Phnom Penh ASEAN summit to open amid global economic woes and regional tensions

By Cao Xiaofan and Wang Qibing Source:Xinhua Published: 2012-11-16 17:16:54

The three-day 21st Summit of the Association of Southeast Asian Nations (ASEAN) and related meetings with the bloc's dialogue partners will open November 18 in Phnom Penh, Cambodia amid a faltering world economy and regional tensions.

Officials said that economic issues, along with political- security integration in the regional grouping, will top the agenda in the ASEAN leaders' meeting.

"Economic issues, particularly on how to narrow the development gap within the bloc and to facilitate economic integration, will be the core issues to be discussed in the summit," Dr. Chheang Vannarith, executive director of the Cambodian Institute for Cooperation and Peace, which closely works with ASEAN, told Xinhua in an interview.

In 2007, ASEAN leaders pledged to achieve economic integration in the region by the end of 2015 when the bloc will have a single market and production base that would ensure the free movement of goods, services, investments and skilled labor among the 600 million people in the grouping.

In all previous summits since 2007, the leaders of ASEAN continued to discuss ways and means on how to create a single ASEAN market in 2015.

Experts believe that development gap, poor infrastructure, lack of human resources and capacity, good governance, and low participation from the private sector are the main stumbling blocks in achieving the establishment of a single ASEAN market.

"We need to invest more in both hard and soft infrastructure and ask the private sector, particularly those in small and medium enterprises, to be more active in the regional integration process, " Vannarith said, adding that best practices in entrepreneurship and innovation should be further promoted.

The lingering debt crisis in the euro zone and the weak US recovery could continue to have a negative impact on Asia's emerging economies, which are home to low-priced manufacturing goods and have long been dependent on exports to developed countries.

The International Monetary Fund (IMF) expects the euro zone's economy to contract 0.4 percent this year, while China's remarkable growth is forecast to decelerate to 7.8 percent while the US could expand by only about 2.2 percent.

In the upcoming ASEAN summit and a series of meetings with dialogue partners, the leaders of both ASEAN member-countries and key Asia Pacific powers will launch Regional Comprehensive Economic Partnership (RCEP), a more ambitious trade plan designed to rev up economic linkages and spur growth among ten ASEAN nations and six dialogue partners, namely, Australia, China, India, Japan, South Korea, and New Zealand.

The leaders are expected to iron out kinks in their vision to transform the regional grouping into the world's biggest integrated market comprising of over 3 billion people with a combined GDP of about $17.23 trillion.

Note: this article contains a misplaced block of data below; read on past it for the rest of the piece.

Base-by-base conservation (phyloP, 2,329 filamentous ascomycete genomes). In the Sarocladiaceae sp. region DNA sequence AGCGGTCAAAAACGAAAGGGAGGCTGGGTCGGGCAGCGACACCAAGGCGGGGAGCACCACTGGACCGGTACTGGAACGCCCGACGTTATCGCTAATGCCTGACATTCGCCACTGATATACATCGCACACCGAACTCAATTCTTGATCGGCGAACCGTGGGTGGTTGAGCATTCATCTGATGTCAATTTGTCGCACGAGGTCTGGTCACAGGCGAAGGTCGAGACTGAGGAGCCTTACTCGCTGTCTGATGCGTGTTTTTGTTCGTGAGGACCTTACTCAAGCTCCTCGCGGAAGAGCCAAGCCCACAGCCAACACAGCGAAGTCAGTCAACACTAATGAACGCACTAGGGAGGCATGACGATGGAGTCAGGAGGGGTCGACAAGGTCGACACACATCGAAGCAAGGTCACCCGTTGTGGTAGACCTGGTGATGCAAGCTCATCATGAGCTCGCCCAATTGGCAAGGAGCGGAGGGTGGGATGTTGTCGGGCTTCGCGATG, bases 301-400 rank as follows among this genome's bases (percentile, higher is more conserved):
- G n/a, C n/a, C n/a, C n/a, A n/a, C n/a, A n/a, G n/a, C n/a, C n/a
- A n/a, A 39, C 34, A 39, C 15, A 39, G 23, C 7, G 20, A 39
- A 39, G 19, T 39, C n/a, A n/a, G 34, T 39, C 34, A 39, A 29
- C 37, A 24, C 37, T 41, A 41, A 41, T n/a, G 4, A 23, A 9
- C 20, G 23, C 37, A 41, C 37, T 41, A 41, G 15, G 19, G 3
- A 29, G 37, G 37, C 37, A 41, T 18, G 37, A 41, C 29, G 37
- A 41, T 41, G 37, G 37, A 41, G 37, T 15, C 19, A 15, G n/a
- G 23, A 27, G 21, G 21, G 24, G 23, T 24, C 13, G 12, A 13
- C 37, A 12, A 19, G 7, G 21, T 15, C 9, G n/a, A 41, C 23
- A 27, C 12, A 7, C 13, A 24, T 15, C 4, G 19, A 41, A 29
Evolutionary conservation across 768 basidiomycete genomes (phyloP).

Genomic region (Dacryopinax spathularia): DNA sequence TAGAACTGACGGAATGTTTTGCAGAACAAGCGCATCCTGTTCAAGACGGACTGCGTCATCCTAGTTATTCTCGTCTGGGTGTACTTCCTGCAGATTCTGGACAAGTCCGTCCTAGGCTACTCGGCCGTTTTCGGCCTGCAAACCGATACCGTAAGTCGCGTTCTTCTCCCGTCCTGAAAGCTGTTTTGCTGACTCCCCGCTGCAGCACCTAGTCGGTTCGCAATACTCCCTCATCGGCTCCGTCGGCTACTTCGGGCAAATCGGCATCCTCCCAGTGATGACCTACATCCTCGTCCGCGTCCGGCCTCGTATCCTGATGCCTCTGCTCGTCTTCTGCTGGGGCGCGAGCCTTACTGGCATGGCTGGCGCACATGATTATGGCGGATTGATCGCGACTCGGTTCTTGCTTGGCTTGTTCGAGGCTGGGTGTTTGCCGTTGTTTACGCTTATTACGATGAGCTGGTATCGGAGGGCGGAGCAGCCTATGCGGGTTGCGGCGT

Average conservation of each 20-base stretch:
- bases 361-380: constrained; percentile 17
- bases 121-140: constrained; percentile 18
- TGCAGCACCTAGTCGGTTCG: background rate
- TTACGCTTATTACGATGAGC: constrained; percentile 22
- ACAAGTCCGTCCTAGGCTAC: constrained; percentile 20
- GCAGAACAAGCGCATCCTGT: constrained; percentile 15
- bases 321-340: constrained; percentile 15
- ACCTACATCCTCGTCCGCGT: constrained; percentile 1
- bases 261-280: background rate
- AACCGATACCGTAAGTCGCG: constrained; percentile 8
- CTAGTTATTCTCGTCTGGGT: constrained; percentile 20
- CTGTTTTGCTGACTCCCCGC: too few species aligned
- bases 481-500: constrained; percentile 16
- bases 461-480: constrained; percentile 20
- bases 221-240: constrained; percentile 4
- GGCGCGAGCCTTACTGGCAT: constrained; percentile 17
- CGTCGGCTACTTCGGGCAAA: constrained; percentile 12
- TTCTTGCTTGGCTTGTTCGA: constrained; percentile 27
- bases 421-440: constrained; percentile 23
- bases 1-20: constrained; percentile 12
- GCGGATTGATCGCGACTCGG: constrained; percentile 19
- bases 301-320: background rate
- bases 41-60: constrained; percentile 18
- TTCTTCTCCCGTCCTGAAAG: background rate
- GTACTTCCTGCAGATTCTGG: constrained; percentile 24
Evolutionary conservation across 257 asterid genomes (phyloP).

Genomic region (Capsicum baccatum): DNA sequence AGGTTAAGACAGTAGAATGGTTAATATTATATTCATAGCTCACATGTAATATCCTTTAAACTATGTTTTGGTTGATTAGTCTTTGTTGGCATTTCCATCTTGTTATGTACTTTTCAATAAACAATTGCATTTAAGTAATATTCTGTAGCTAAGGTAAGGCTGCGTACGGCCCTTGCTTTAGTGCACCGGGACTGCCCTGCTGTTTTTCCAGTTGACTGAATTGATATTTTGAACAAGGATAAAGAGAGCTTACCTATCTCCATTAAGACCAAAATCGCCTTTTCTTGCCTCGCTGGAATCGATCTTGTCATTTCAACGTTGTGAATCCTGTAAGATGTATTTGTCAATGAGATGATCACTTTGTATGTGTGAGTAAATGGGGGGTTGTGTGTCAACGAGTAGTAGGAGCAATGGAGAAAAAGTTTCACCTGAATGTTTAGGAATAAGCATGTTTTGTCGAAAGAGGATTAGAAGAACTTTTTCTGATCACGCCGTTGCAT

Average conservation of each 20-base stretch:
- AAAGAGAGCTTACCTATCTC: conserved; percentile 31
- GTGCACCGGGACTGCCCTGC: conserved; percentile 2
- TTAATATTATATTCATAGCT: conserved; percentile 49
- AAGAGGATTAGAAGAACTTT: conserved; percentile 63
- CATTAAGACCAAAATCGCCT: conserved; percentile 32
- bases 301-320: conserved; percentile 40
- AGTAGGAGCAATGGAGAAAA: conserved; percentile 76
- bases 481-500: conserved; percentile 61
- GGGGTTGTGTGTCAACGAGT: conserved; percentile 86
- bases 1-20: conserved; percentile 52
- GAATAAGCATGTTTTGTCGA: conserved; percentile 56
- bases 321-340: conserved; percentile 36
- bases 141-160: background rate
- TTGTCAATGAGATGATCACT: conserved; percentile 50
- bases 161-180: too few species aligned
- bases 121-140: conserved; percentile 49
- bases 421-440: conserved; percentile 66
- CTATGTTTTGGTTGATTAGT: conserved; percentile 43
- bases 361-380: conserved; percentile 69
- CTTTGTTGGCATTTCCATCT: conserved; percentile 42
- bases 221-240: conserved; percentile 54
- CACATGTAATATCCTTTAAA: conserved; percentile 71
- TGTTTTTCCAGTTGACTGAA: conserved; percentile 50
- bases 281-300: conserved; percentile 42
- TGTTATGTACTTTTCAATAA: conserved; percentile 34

"The guiding principles and objectives for negotiating a RCEP had been prepared and will be endorsed by the leaders at the 21st ASEAN Summit, "Cambodian Minister of Commerce Cham Prasidh announced at an ASEAN Symposium on October 31

The ASEAN leaders are also expected to work out on measures that would enhance regional connectivity and bolster the bloc's political-security and social-cultural integration.

A slew of documents, including the ASEAN Human Rights Declaration (AHRD), Terms of Reference of the ASEAN Institute for Peace and Reconciliation and ASEAN Agreement on Trafficking in Persons (TBC), are expected to be adopted in the Phnom Penh meeting. Other regional security issues of common concern, such as ethnic and religious tension in Myanmar, South China Sea, East China Sea, and the peace process in the Philippines, are also expected to be included in the agenda, according to Dr. Vannarith.

This year marks the 10th anniversary of the adoption of the Declaration on the Conduct of Parties in the South China Sea (DOC).

China's position on the issue has been consistent: that it was willing to discuss the issue with claimant countries on the bilateral level but without the interference of other regional or international parties.

Although China has been consistent in saying that the disputed islands in the South China Sea belong to China since ancient times, it was willing to turn the disputed waters into an area of peace, friendship and cooperation.

During the meeting of the 15th ASEAN-China Summit, a joint Statement of the Heads of State/Government of the ASEAN Member States and the People's Republic of China on the 10th Anniversary of the DOC will be endorsed.

China's Foreign Ministry Spokesman Hong Lei reiterated that China is open to consultations with the ASEAN on the conclusion of a Code of Conduct in the South China Sea.

In the forthcoming meeting, Cambodia will play an important role as the ASEAN Chair, particularly in promoting a more straightforward, balanced, and constructive dialogues among claimant countries in the South China Sea and other maritime rifts, according report by Gregory Poling, a research associate with the Chair for Southeast Asia Studies at CSIS.

Chinese Premier Wen Jiabao, newly-elected US President Barack Obama, South Korean President Lee Myung-bak and Japanese Prime Minister Yoshihiko Noda, India Prime Minister Manmohan Sigh, Australian Prime Minister Julia Gillard and New Zealand Prime Minister John Key have all confirmed to attend the 7th East Asia Summit with ASEAN leaders.

Posted in: Asia-Pacific

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